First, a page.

J. King: Conspiracy

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J. King Conspiracy
  • Название:
    Conspiracy
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    Фэнтези / на английском языке
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    Английский
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J. Robert King


Conspiracy

Prelude

Conceit

I'm mesmerized by you.

I lie upon this rough-hewn bed and watch you. My head is pillowed on big dry sponges, piled against a coral headboard. You're the only fine thing in this room.

Lord Garkim has said that this bedchamber, like all of the mage-king's lower palace, was once part of a sea cave. The stone walls here were carved out by generations of tides. Even the brown blankets I he upon come-from the ocean, woven from seaweed. The mattress is just a net of kelp. I feel like a netted fish.

But you, you make me feel like a king. You don't come from this barbarous place. You're not rough, reek ing of brine. You're smooth and fine, lithe and magical. You move from the bed to the limestone doorknob and then back with a round-hipped dance. Your golden strands tickle along my chest as I gather you in.

"Let's have another go," I whisper to you.

Listen to me, speaking as if you were Aleena Paladinstar. But how could I compare her to you? You're only a bit of rope. Golden, yes, but still, you're rope.

You seem eager to fly again.

I twirl your looped head once more before releasing you. Your smooth sinew snakes to my idle day pack, where the broken buckle protrudes. You snap down to grasp it. Your line goes taut.

You're so nimble, so precise, my golden lasso. You can lay hold of a fly's wing without brushing its leg. You can catch whatever I desire within fifty feet, no matter how large or small. You go out like a golden messenger. You leap from my hand and cross this room to grasp that clamshell coat peg or that nautilus lantern or that whalebone pitcher.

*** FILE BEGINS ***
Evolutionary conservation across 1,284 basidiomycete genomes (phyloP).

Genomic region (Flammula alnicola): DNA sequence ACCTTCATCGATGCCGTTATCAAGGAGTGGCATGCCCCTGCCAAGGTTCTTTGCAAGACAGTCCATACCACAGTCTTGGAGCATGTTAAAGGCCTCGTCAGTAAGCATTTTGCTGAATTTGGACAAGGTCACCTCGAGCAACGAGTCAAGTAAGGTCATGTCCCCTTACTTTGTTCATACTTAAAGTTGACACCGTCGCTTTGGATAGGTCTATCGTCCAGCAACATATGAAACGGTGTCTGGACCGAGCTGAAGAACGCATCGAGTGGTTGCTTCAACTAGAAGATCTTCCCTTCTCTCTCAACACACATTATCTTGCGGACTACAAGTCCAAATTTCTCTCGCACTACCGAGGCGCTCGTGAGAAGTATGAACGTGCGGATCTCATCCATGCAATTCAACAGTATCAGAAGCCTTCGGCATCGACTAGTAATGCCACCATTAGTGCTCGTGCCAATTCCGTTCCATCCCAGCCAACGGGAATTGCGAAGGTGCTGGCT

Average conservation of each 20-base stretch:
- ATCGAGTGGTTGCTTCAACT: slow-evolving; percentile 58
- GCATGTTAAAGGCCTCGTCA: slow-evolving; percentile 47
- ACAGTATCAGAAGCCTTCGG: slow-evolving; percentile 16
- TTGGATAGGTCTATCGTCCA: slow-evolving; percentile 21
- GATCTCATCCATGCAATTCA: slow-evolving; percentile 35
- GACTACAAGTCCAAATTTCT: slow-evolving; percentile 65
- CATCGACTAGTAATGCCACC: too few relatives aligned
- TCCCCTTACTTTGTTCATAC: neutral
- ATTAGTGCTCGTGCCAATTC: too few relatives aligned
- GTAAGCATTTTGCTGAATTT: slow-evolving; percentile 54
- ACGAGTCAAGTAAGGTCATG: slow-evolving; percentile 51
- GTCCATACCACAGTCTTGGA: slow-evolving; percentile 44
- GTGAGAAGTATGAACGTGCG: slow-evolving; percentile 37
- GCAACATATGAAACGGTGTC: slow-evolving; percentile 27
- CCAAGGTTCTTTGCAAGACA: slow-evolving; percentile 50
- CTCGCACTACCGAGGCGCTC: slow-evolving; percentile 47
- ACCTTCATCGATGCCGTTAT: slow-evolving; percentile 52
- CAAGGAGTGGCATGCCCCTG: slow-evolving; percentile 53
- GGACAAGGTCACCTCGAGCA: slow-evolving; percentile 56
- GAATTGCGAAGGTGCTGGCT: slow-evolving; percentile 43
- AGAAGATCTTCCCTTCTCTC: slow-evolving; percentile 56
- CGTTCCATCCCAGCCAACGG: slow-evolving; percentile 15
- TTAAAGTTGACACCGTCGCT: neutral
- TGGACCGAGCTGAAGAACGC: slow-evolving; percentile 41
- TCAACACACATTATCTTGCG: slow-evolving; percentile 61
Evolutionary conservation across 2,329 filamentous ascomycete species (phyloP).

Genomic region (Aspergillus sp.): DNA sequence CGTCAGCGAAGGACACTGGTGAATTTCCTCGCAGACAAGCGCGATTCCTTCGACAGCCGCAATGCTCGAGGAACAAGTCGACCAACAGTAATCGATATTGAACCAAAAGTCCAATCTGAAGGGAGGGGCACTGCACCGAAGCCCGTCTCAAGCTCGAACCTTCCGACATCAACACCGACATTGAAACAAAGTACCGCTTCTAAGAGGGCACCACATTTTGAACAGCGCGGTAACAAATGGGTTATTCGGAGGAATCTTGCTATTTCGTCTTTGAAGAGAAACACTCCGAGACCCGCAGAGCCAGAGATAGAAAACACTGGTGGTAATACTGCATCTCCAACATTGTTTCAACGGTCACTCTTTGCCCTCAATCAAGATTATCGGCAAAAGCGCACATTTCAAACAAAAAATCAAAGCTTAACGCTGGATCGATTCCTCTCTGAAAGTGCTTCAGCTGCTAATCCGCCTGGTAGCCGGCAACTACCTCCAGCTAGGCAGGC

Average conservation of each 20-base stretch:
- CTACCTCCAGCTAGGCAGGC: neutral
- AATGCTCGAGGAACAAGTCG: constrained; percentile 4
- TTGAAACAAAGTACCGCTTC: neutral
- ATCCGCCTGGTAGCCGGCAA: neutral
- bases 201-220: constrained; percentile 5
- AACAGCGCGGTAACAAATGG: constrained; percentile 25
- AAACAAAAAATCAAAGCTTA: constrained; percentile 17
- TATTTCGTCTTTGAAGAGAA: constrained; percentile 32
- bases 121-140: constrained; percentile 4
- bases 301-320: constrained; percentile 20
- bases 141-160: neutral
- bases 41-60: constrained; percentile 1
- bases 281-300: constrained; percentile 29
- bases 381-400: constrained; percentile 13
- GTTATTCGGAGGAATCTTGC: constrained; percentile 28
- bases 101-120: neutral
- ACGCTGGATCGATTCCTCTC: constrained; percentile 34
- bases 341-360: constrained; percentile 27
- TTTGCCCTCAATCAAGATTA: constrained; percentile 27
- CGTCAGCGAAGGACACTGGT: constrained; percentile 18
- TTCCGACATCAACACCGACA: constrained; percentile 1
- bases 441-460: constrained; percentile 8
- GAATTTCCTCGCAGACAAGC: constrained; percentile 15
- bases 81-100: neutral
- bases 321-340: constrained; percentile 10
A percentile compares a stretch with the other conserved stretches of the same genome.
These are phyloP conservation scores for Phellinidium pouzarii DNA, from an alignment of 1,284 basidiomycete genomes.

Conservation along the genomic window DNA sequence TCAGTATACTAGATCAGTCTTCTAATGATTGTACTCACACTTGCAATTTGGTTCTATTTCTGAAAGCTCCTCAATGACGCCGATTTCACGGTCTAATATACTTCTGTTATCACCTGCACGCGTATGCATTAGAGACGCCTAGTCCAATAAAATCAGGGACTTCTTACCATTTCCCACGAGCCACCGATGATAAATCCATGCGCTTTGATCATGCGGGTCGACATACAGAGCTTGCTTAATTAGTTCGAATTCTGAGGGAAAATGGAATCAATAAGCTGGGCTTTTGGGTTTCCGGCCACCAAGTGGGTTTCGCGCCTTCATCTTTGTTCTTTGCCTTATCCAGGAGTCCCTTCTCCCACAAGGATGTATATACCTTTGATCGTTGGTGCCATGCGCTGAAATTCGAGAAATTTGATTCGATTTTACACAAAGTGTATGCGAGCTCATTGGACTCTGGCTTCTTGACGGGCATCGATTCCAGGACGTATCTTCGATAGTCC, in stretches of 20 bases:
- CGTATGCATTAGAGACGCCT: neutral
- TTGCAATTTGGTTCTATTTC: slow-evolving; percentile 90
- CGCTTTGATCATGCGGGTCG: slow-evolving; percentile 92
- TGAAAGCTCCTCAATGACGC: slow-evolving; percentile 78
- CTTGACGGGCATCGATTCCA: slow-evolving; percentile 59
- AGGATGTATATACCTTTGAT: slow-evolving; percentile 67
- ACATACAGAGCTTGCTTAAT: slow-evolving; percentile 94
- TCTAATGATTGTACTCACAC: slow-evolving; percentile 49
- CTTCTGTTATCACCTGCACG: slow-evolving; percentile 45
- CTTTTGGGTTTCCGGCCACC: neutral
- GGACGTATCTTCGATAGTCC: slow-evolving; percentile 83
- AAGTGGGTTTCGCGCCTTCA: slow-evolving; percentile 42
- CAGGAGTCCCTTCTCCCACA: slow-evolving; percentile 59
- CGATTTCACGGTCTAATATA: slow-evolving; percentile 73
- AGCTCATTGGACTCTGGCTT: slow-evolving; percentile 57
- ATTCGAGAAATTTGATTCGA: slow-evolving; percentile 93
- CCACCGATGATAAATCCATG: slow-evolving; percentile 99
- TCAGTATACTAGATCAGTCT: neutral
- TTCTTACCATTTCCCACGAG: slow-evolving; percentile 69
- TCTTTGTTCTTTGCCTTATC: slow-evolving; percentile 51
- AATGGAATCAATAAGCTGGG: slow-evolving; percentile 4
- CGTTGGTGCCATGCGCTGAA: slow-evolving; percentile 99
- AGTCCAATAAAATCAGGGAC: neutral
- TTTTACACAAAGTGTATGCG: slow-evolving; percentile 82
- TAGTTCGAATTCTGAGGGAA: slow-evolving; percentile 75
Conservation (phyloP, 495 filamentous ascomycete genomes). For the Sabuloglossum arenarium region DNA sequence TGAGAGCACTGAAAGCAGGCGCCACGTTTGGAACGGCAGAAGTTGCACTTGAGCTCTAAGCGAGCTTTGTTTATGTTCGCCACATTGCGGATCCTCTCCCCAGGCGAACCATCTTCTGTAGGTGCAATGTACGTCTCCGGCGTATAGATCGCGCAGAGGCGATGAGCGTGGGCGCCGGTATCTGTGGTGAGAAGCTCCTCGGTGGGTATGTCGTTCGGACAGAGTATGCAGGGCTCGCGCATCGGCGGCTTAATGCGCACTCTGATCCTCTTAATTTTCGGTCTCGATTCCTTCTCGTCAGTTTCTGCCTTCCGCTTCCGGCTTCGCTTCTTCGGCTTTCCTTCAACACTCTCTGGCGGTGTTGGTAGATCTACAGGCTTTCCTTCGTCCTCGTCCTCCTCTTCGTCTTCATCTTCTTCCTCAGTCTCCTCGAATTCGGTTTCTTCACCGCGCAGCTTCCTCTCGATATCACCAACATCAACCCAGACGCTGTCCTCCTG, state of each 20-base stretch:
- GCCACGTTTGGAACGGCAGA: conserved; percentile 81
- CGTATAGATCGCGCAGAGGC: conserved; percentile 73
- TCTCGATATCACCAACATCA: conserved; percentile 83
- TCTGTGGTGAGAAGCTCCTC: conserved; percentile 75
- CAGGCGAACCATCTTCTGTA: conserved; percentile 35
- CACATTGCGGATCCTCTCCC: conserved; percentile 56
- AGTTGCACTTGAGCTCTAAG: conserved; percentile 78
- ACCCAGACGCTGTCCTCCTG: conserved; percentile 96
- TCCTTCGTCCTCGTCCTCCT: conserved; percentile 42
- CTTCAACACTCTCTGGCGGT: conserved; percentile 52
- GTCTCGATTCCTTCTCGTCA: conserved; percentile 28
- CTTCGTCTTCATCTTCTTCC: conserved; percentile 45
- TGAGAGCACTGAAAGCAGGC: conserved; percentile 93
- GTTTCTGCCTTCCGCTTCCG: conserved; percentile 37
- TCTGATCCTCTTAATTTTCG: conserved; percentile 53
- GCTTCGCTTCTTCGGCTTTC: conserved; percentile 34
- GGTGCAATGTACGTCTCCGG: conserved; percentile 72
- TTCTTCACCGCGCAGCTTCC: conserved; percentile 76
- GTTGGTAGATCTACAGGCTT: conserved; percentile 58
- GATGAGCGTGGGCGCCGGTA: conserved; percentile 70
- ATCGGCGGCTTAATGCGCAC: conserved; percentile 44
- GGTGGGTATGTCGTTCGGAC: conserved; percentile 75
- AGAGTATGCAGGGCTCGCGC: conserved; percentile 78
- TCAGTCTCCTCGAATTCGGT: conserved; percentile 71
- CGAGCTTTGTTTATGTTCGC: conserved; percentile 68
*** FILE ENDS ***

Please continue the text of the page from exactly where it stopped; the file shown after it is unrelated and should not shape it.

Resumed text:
I send you coiling out again. You seize the doorknob. I flick you free, careful not to open the door; there are paladins out there. Real paladins. Once I was only too eager for their company. Now, I dread it.

I don't want to be like them-stiff, loud, indelicate. I want to be like you, my golden lariat. I want to be facile and silent, lithe and quick, strong but smooth and sleek and golden. I don't want to be like Miltiades or Kern, but like Piergeiron Paladinson. He doesn't pray for truth. He goes out and wrestles it. That's what I want. I want to be like you, golden lariat, going out to grasp whatever I seek.

I flip my wrist. You lightly grip the bed knob, carved from driftwood. I tug, but this time you are snagged, so tight is your hold. I sit up and pry you loose. You leap to coil into my open hand.

"Let's have another go."

Chapter 1

Convergence

We heard and saw it all.

Perhaps in our madness, we have forgotten some of the minutia, but we are like the sea. Only truth survives our ceaseless churning; we melt falsity into silt.

We remember truth. We remember how the catastrophes of Doegan were set into motion. And when. And by whom. We were there. We were everywhere. We heard and saw it all.

The catastrophes were triggered one fine morning within our own walls…

The Fountain of the Kraken sprayed tentacles of briny mist into the air. Ocean breezes caught the questing arms of fog and spread them low and flat over the Plaza of the Mage-King. From there, the mists sifted past slums before sliding through the teeth of the outer wall. The fog scintillated for a moment, transfixed on slaying wards, and then moved on, across a scoured plain of salted ground and into the arid forest beyond. What happened to the mist next, only trees and fiends could have told.